Carl Ward, a Gladstone postdoctoral associate, speaks with a student intern in the Marson Lab.

The new study in Nature represents a major stride for human genetics; findings will accelerate the development of new and better therapies for cancer and autoimmune diseases. Here, co-first author Carl Ward speaks with Zev Armour-Garb, a student intern in the Marson Lab.


In a study of historic scale, scientists at Gladstone Institutes have created an intricate map of how the immune system functions, examining the molecular structures governing human T cells using the next-generation CRISPR tool known as base editing.

Their findings, published in Nature, uncover detailed information that could help overcome the limitations of today’s immunotherapies and identify new drug targets for a wide range of conditions, including autoimmune diseases and cancer.

Led by Gladstone Senior Investigator Alex Marson, MD, PhD, the team dove deep into the DNA of T cells, pinpointing specific nucleotides—the basic units of genetic information in DNA—that influence how immune cells respond to stimuli. In all, they scrutinized more than 100,000 sites across nearly 400 genes found in functioning human T cells.

Nucleotides serve as the basic code for constructing proteins in cells, so by identifying these specific units of DNA, the scientists now have clarity into exact locations within proteins that tune immune responses critical for health. The results serve as a bullseye, marking sites that can be targeted with future immune-modulating drugs.

“We’ve created astoundingly precise and informative maps of DNA sequences and protein sites that tune actual human immune responses,” says Marson, who is also director of the Gladstone-UCSF Institute of Genomic Immunology and the Parker Institute for Cancer Immunotherapy at Gladstone Institutes. “Our mapped sites provide insights into mutations found in patients with immune disorders. The enormous genetic dataset also works as a sort of cheat sheet, explaining biochemical code that will help us program future immunotherapies for cancer, autoimmunity, infections, and beyond.”

Alex Marson is the senior author of the new study in Nature.

Gladstone Senior Investigator Alex Marson is the senior author of the new study in Nature. 

T cells play a central role in immune response and regulation, making them of keen interest to scientists looking to solve complex diseases such as cancer or immune disorders. For the past decade, the Marson lab and others have established the gene-editing technology CRISPR to study how primary immune cells work. For this study, the team went a step further, leveraging a newer CRISPR-based technology known as base editing to make more targeted changes to hundreds to thousands of DNA sites across individual genes—painting a much more nuanced picture at high-resolution.

Because the study was conducted using primary T cells sourced from human blood donors, results hold great clinical relevance, noted Ralf Schmidt, MD, co-first author of the paper. Schmidt, a medical fellow at the Medical University of Vienna, is a former postdoctoral researcher at Gladstone Institutes.

“This study is zooming into the genetic basis of immune cell functions,” Schmidt says. “We can now interrogate T cells at nucleotide resolution, generating blueprints for drug development, diagnostics, and further scientific endeavors.”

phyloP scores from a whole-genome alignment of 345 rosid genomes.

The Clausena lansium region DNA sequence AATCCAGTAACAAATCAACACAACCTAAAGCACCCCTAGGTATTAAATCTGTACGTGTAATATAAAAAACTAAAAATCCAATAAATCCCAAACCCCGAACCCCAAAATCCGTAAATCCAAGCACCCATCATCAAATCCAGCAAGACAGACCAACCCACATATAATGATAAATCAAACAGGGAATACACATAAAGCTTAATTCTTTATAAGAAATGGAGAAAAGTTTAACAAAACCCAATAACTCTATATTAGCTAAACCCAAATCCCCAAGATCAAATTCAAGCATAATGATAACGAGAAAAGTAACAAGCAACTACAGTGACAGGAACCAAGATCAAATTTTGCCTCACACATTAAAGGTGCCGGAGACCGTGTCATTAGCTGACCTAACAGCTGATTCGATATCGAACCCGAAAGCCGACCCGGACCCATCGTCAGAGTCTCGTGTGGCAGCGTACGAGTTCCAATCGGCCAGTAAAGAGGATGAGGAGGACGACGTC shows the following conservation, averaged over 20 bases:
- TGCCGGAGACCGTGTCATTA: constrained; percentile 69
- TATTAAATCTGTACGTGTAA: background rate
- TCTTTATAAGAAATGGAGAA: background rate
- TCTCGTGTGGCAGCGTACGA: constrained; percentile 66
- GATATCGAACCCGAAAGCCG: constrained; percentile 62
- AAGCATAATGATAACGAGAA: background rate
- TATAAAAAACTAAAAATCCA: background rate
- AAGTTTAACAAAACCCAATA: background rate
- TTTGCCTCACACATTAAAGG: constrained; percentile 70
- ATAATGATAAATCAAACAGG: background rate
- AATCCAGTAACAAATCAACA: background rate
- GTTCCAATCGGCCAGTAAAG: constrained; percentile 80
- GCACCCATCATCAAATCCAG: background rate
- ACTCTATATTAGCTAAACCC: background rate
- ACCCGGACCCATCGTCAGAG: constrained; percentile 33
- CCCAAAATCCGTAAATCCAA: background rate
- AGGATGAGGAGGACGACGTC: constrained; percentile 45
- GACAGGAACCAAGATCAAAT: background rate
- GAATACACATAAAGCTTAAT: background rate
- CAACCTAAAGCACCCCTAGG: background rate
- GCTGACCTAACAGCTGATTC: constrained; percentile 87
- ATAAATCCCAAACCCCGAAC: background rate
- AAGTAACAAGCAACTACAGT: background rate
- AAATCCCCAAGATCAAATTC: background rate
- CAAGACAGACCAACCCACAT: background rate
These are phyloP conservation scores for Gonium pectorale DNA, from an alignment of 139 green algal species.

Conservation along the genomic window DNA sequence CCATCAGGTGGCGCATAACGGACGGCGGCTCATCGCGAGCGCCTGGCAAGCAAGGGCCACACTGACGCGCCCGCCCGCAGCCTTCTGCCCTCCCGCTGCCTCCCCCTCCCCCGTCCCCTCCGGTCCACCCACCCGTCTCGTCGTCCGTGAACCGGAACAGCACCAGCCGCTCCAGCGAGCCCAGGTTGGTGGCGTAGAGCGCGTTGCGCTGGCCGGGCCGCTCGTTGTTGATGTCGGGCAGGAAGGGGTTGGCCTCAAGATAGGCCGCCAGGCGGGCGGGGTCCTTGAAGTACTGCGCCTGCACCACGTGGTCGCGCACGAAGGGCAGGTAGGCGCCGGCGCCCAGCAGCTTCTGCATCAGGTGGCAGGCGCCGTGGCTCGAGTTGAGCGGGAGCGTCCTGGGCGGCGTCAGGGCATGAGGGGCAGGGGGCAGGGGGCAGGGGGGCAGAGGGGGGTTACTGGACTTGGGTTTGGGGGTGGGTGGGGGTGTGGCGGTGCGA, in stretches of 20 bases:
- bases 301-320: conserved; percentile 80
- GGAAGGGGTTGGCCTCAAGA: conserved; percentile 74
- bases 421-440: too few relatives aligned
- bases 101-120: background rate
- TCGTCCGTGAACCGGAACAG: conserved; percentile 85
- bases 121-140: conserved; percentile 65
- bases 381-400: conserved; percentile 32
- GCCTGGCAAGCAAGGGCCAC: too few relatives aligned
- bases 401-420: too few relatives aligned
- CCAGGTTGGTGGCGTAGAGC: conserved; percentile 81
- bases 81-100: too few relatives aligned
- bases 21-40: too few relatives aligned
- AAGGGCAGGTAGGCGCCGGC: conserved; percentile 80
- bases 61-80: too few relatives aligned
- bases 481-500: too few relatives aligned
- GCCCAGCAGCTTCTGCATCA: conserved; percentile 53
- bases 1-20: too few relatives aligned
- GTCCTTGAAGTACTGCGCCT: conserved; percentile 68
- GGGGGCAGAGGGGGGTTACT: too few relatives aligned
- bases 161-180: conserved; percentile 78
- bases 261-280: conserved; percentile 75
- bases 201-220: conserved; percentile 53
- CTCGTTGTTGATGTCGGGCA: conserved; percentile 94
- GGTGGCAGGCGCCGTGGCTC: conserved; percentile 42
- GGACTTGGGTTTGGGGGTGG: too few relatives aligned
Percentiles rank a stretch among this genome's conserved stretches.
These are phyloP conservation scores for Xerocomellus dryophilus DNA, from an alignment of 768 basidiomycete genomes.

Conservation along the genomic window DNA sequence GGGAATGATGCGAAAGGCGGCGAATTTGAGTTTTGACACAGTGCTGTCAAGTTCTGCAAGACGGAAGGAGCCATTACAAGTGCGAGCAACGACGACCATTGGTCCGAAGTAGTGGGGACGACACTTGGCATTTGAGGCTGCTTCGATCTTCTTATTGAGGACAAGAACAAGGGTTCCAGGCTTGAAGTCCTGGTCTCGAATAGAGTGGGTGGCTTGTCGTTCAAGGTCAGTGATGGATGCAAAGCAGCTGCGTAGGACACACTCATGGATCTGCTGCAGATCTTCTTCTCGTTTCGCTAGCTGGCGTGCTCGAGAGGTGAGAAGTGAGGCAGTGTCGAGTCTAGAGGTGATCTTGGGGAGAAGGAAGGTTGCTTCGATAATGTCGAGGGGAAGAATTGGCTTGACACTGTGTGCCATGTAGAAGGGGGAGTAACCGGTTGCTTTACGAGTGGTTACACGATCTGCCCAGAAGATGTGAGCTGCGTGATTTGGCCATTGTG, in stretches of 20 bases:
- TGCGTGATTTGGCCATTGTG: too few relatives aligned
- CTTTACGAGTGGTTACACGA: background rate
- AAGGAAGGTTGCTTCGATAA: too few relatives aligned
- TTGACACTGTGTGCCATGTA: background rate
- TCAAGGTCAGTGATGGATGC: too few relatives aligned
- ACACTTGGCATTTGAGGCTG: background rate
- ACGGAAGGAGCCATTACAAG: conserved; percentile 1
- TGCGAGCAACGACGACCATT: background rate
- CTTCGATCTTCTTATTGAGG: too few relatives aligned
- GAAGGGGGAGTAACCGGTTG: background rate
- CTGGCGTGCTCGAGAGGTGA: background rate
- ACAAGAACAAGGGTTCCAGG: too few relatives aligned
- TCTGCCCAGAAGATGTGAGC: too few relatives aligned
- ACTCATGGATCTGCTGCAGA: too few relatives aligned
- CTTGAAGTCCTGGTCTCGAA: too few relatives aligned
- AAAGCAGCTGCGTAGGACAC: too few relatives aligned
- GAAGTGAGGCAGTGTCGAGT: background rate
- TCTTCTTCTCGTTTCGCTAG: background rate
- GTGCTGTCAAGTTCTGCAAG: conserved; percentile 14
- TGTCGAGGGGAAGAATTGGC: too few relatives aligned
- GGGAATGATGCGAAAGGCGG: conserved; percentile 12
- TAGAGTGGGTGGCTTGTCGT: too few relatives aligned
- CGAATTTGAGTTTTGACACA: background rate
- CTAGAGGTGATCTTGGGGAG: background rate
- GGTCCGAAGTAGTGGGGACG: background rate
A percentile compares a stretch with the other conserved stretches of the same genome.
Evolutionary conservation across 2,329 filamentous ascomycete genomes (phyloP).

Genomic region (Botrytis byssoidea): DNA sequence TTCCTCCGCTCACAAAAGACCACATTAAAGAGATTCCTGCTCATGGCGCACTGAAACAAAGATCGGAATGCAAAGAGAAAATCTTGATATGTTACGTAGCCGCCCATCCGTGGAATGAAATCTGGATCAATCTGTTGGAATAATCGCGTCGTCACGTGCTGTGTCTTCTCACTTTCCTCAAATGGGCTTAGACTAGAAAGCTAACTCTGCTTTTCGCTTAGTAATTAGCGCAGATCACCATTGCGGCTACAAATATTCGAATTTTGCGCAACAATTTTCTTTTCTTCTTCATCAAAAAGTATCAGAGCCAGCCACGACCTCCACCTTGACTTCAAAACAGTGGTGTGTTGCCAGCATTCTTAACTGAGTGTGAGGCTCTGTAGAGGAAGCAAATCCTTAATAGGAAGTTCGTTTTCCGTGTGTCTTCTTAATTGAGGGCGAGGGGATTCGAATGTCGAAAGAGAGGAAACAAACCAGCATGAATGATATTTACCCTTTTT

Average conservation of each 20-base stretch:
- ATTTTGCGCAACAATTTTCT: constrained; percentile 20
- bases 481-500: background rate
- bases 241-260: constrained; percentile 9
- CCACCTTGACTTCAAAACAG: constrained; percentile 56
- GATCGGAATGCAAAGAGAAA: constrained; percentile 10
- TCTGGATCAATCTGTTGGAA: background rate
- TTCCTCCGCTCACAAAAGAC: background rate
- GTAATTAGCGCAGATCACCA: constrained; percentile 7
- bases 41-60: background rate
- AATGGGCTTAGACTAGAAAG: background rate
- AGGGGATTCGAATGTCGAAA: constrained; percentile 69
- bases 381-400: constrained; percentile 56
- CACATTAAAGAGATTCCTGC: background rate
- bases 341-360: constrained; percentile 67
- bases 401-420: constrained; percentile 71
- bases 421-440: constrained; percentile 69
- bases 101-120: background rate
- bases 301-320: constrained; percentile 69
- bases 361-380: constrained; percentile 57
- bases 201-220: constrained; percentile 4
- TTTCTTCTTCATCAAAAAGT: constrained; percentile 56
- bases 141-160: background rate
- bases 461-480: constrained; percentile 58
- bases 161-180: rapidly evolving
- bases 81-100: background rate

Carl Ward on a laptop in the Marson Lab. Carl Ward, a postdoctoral researcher in the Marson Lab, led much of the computational work for the study. 

With immense pools of data generated from the more-than-100,000 sites on T cells, computational genomics became a critical piece of the study. Carl Ward, PhD, a Gladstone postdoctoral researcher and co-first author, led the team’s efforts in this area, keying in on important measures of cell function to create what he hopes can serve as an indispensable resource for immunologists and drug developers alike.

“We can now assign functions to specific mutations that had been a mystery,” Ward says. “Our detailed functional maps also can be combined with existing datasets and AI tools to amplify our discoveries and predict new avenues of investigation.”

Ward notes that the new Nature study is just the beginning of a new chapter of immune cell discoveries: “Our tools for solving disease are going to get better and better,” he says. “We’re nearing a point where we can use these maps to design therapies that can tune up the T cell function for cancer treatments or tune it down to treat autoimmune disease.”

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About the Study

The paper, “Base editing mutagenesis maps functional alleles to tune human T cell activity,” was published in Nature on December 13. In addition to Alex Marson, Ralf Schmidt, and Carl Ward, authors are: Rama Dajani, Zev Armour-Garb, Mineto Ota, Vincent Allain, Rosmely Hernandez, Galen Xing, Laine Goudy, Charlotte Wang, Yan Yi Chen, Chun Jimmie Ye, Luke A. Gilbert, Justin Eyquem, Jonathan K.

About Gladstone Institutes

Gladstone Institutes is an independent, nonprofit life science research organization that uses visionary science and technology to overcome disease. Established in 1979, it is located in the epicenter of biomedical and technological innovation, in the Mission Bay neighborhood of San Francisco. Gladstone has created a research model that disrupts how science is done, funds big ideas, and attracts the brightest minds.

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